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Pocket parks

Pocket parks -- also known as miniparks and vest-pocket parks -- are small patches of landscaped nature generally built on vacant building lots or scraps of city land that fall between the cracks of real estate interests.

Jacob Riis, the urban reformer, is credited with inventing the pocket-park concept in 1897, when he served as the secretary of a city committee on small parks. The committee issued a statement declaring that "any unused corner, triangle or vacant lot kept off the market by litigation or otherwise may serve this purpose well." Though turn-of-the-last-century New York was filled with spaces that fit the bill, Riis's idea went largely unrealized until after World War II, when bombed-out building sites in European cities provided opportunities to create small parks at less cost than reconstruction would have entailed.

Mr. Hoving may have seen parallels between New York's crumbling urban landscape and Europe's war-ravaged capitals when he started his micro-park effort in 1966. That year, he identified 378 vacant lots and 346 abandoned buildings in Bedford-Stuyvesant alone.

"Utopia would mean a park -- some large, some small -- every four or five blocks," he declared. These micro-oases could spring up in the middle of dense, socially fractious neighborhoods where, he believed, they had the potential to "create wider ripples of reform." One thousand new pocket parks would mean adding only 140 acres to the city's park acreage. Two hundred could be acquired and developed for less than 10 percent of his department's annual budget.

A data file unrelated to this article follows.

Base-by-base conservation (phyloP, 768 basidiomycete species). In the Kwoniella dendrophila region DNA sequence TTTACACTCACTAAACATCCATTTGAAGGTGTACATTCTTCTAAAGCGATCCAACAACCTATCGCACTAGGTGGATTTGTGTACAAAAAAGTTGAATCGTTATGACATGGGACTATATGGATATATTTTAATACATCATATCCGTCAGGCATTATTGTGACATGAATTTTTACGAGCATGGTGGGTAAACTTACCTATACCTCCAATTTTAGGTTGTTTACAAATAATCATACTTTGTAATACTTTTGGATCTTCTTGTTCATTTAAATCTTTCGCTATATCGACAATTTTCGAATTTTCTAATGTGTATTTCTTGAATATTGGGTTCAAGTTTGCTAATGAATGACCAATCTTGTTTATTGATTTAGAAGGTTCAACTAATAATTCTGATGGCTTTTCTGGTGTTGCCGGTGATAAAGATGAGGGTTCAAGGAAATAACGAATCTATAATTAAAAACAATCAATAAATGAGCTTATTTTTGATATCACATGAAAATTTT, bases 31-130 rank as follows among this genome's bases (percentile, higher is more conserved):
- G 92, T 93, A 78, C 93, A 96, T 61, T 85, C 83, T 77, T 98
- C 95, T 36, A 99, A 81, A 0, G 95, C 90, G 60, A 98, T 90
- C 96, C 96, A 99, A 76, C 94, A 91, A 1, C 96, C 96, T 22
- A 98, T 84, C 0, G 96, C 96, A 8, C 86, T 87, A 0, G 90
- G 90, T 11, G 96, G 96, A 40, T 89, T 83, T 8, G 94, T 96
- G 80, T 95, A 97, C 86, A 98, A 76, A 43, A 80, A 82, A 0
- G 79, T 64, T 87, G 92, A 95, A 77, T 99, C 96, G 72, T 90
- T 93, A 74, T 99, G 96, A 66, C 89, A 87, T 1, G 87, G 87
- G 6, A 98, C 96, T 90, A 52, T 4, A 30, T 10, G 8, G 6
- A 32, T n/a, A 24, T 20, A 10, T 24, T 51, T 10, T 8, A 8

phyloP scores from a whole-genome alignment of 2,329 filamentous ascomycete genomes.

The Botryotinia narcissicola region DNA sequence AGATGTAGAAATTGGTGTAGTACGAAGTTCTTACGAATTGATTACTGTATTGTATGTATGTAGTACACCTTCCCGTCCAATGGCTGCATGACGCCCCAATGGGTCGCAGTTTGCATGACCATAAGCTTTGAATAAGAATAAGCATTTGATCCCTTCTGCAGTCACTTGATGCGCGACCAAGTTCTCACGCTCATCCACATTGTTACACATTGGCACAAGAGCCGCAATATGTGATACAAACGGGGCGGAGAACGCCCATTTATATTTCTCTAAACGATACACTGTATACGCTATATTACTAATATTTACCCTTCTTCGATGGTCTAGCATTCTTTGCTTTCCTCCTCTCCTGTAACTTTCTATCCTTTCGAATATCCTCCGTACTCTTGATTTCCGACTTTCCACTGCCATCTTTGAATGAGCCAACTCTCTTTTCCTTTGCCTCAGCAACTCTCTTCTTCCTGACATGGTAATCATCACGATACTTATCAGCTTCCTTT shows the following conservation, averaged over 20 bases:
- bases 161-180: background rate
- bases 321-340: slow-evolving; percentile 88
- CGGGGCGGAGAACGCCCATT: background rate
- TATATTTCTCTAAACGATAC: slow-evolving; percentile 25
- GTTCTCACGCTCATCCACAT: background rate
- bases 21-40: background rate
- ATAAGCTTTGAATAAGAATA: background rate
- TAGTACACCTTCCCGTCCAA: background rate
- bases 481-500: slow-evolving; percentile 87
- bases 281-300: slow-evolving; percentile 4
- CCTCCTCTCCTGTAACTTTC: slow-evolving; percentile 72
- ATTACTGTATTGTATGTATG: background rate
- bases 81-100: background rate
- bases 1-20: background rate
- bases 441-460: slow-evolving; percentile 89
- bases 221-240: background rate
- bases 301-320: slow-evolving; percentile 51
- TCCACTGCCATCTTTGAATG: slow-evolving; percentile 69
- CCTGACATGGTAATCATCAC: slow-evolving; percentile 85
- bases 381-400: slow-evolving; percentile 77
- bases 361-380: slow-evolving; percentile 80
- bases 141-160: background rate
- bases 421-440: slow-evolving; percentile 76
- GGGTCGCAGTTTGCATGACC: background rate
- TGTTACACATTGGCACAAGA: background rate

The first of Mr. Hoving's attempts at creating a compact sanctuary was Paley Park, which opened on 3 East 53rd Street in the spring of 1967. It was named for William Paley, the former chairman of CBS, who financed and oversaw the park's design on the site of the old Stork Club. (Tom Hoving also had a flair for stirring up support from big business for his projects.)

With its ivy-covered walls and 20-foot-high waterfall, Paley Park proved an enormous hit from the moment it opened. The Times labeled it "a corner of quiet delights." Early visitors waxed enthusiastic about the relief it provided from the din of the streets, and the "acoustic perfume" of the park's waterfall.

THOMAS HOVING, who died last week at 78, is best remembered for his 10 years as director of the Metropolitan Museum of Art; but in his 14-month tenure as New York City parks commissioner, a position he assumed in 1965, his legacy was no less significant.

Op-Ed Contributor
City of Earthy Delights
Published: December 13, 2009
In the era of micro-budgets, Thomas Hoving's dream of creating 1,000 mini-parks should be revisited.


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